SNA TIG Week: Is There A Divide Between SNA Data And Traditional Evaluation Data? by Simon Geletta

My name is Simon Geletta and I’m a professor in the Department of Public Health at Des Moines University.  In most program evaluation programs that rely on quantitative data for evaluation, the focus of data preparation is for statistical analysis – not for social network analysis (SNA). Some scholars have highlighted the differences in the storage structure of “traditional” evaluation data and SNA data (e.g., Wellman, 1988, Krackhardt, 1994). These distinctions point out that the former is geared towards depicting “monadic attributes” of subjects or entities while the later is focused on reflecting “dyadic” attributes between entities (Wellman, 1988).

This might make it appear that there’s a great divide between traditional evaluation data and SNA data storage structures and this may sway someone into thinking that SNA may not be as well-suited for program evaluation as the traditional statistical analyses are. This post’s goal is to maintain that distinctions drawn between the data storage approach of traditional evaluation research and that of network analysis is not that cut-and-dried – and such perceptions shouldn’t dissuade the use of SNA to extract information out of raw data.

While SNA is generally focused on enabling to understand social relationships, it can also be used to analyze entity-attribute or agent-attribute relationships. Some studies have successfully used SNA to perform such as agent-organization, agent-knowledge, agent-belief, agent-resource etc., all of which can be viewed as agent-attribute relationships. It is therefore not only possible, but often desirable, to use data stored in an entity-attribute structure for SNA.

 Figure 1: A Student-Class Network Diagram Created from a Traditional Agent-Attribute Data

One can argue that the distinction between traditional evaluation data storage structure and the SNA data structure apply only to (limited) specific situations, these distinctions don’t always hold because both types of data are usually created as two-dimensional row/column matrix. The rows in a statistical table represent observations and the columns represent attributes. This structure is true for SNA studies that focus on agent-organization, agent-knowledge etc. When the objectives of a network analysis is to examine agent-agent relationships is when the distinction between the structures of traditional evaluation data and network analysis data become more obvious.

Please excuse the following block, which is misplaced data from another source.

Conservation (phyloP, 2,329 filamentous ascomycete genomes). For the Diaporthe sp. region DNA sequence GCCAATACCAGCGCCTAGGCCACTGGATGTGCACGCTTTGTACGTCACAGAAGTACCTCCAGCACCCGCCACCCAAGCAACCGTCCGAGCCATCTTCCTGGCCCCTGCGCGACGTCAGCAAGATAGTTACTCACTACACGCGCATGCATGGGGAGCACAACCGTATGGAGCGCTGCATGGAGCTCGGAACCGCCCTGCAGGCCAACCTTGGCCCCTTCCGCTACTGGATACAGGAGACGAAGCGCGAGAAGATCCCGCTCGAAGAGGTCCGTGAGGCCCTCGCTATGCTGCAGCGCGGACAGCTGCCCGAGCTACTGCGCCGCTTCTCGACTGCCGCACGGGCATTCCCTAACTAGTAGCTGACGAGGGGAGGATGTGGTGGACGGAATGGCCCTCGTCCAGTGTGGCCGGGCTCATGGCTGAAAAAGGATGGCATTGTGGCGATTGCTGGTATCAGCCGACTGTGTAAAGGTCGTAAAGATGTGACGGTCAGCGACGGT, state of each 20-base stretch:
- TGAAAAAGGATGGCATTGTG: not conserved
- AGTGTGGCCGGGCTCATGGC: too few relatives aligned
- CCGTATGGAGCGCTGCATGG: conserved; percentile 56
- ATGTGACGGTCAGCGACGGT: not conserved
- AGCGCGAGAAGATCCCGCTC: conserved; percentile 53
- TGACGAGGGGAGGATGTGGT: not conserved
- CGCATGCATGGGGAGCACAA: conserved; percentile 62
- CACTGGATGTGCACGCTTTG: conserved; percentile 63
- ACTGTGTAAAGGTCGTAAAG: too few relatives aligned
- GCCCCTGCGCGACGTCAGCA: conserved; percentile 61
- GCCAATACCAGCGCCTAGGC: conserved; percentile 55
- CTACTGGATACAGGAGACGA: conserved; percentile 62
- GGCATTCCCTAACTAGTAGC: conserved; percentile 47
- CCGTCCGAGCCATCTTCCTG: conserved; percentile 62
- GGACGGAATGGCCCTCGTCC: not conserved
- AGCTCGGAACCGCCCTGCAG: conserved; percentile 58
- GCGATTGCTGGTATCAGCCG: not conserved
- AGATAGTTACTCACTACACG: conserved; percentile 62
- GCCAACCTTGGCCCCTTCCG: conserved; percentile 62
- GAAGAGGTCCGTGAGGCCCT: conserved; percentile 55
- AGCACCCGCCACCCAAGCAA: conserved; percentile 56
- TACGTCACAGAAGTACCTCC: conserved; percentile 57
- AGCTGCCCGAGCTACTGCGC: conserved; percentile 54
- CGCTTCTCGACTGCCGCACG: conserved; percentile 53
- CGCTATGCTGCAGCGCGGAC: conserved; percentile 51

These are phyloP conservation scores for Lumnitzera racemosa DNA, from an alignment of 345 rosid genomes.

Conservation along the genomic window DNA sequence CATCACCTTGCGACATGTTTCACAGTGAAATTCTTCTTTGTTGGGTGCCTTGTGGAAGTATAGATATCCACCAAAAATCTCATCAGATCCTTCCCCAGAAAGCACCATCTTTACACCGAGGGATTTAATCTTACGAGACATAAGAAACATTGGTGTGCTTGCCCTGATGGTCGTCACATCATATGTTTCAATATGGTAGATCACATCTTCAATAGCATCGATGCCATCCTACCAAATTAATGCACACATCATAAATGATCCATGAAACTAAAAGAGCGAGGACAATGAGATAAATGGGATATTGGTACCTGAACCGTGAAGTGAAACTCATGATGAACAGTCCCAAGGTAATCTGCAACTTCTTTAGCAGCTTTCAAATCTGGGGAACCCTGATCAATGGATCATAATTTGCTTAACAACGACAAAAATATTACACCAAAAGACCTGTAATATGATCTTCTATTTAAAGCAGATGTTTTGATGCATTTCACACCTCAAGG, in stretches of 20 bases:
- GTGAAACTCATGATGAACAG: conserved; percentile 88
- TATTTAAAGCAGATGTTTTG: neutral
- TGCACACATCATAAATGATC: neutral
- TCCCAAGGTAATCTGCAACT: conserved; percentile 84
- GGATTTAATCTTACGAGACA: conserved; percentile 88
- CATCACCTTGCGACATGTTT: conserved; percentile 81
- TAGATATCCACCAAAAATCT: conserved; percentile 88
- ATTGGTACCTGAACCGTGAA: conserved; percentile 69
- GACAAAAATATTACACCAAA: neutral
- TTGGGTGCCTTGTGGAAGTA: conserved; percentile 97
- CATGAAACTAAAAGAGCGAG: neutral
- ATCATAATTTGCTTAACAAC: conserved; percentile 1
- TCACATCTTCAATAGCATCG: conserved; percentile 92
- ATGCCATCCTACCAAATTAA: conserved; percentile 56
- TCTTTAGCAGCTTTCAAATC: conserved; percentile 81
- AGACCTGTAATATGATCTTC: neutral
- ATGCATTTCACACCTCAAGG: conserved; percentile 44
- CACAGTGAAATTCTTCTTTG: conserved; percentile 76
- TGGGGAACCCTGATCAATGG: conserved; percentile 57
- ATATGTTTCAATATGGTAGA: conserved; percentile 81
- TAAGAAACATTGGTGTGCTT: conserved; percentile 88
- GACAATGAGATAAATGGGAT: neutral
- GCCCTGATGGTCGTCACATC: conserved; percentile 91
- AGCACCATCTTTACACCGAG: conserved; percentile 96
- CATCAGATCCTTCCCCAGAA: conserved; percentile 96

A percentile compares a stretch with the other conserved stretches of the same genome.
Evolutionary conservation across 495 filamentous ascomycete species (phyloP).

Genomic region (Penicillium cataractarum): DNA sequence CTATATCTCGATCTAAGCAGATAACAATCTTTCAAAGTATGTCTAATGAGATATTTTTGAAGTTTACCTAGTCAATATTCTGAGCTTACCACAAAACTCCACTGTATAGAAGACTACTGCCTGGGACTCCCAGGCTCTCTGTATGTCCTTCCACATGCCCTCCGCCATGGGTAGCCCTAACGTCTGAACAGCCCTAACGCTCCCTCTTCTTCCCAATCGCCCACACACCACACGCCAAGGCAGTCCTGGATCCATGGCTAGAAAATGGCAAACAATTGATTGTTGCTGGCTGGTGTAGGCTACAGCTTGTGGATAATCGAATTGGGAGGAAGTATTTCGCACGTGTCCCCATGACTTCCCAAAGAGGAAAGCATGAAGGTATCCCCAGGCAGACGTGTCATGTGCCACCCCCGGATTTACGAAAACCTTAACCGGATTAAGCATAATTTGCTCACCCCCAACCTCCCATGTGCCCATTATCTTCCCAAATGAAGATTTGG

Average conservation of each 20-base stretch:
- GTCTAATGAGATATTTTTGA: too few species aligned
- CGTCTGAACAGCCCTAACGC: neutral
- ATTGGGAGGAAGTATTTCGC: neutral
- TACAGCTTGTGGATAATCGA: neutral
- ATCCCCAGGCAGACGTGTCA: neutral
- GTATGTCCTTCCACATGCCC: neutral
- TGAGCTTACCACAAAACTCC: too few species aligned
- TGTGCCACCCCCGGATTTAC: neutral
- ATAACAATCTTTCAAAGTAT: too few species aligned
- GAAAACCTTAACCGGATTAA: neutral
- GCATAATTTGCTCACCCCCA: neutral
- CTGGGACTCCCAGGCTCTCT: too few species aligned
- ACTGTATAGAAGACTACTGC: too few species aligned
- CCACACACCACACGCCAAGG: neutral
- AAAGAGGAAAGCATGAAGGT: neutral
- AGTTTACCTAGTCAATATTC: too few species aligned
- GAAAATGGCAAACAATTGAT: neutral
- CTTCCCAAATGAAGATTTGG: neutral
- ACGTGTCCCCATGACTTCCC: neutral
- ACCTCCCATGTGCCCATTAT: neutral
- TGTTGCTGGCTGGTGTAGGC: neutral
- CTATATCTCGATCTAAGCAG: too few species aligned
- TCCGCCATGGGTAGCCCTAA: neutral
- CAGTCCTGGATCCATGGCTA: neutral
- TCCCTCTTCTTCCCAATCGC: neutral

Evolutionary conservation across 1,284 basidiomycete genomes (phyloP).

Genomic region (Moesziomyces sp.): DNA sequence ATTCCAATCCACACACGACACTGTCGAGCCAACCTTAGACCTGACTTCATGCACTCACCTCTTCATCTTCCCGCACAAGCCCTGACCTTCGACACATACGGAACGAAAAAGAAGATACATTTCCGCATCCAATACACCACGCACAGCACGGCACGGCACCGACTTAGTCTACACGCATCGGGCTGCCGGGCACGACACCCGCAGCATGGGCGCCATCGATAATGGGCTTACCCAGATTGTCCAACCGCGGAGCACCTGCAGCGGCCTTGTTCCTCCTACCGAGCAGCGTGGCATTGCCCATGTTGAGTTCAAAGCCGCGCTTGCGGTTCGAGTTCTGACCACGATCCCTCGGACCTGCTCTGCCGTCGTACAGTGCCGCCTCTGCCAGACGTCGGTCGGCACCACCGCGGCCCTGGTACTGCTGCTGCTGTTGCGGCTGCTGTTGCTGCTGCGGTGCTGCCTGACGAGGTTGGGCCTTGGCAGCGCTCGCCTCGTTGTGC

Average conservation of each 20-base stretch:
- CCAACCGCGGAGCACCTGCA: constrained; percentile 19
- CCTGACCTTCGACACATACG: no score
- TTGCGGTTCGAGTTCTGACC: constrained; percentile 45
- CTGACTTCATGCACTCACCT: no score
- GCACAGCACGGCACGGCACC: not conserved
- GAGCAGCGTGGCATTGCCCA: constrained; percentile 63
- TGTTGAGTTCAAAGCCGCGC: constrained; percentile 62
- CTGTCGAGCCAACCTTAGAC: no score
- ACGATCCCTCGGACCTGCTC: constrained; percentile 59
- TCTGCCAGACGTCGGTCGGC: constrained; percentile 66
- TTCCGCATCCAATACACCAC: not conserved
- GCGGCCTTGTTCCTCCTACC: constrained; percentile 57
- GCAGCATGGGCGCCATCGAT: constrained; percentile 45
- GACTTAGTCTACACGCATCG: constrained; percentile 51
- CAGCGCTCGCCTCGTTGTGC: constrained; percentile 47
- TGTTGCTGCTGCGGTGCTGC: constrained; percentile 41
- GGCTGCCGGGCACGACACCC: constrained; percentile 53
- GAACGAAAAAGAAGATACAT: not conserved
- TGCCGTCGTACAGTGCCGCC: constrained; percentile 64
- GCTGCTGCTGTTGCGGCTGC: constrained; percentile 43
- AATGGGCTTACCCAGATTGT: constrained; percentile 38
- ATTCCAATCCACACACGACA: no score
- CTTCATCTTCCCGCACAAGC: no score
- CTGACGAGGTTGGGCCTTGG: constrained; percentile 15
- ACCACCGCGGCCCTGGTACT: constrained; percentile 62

A final reason why the distinction between traditional evaluation data and network analysis data may not be that relevant is that the former can be transformed into an entity-by-entity matrix by using statistical summary techniques such as cross-tabulation for categorical variables or correlation for numeric variables.

Figure 2: Agent-Agent Relationship Network Created from a Traditional Survey Data. Data Source: 2010 General Social Survey Sample Data

Rad Resources: These resources were used for reference in the post.

  • Borgatti, S. P., & Everett, M. G. (1997). Network analysis of 2-mode data. Social networks, 19(3), 243-269.
  • Krackhardt, D., Blythe, J., & McGrath, C. (1994). KrackPlot 3.0: An improved network drawing program. Connections, 17(2), 53-55.
  • Wellman, B., & Berkowitz, S. D. (Eds.). (1988). Social structures: A network approach (Vol. 2). CUP Archive.

The American Evaluation Association is celebrating Social Network Analysis TIG Week with our colleagues in the Social Network Analysis Topical Interest Group. The contributions all this week to aea365 come from our SNA TIG members. Do you have questions, concerns, kudos, or content to extend this aea365 contribution? Please add them in the comments section for this post on the aea365 webpage so that we may enrich our community of practice. Would you like to submit an aea365 Tip? Please send a note of interest to aea365 is sponsored by the American Evaluation Association and provides a Tip-a-Day by and for evaluators.

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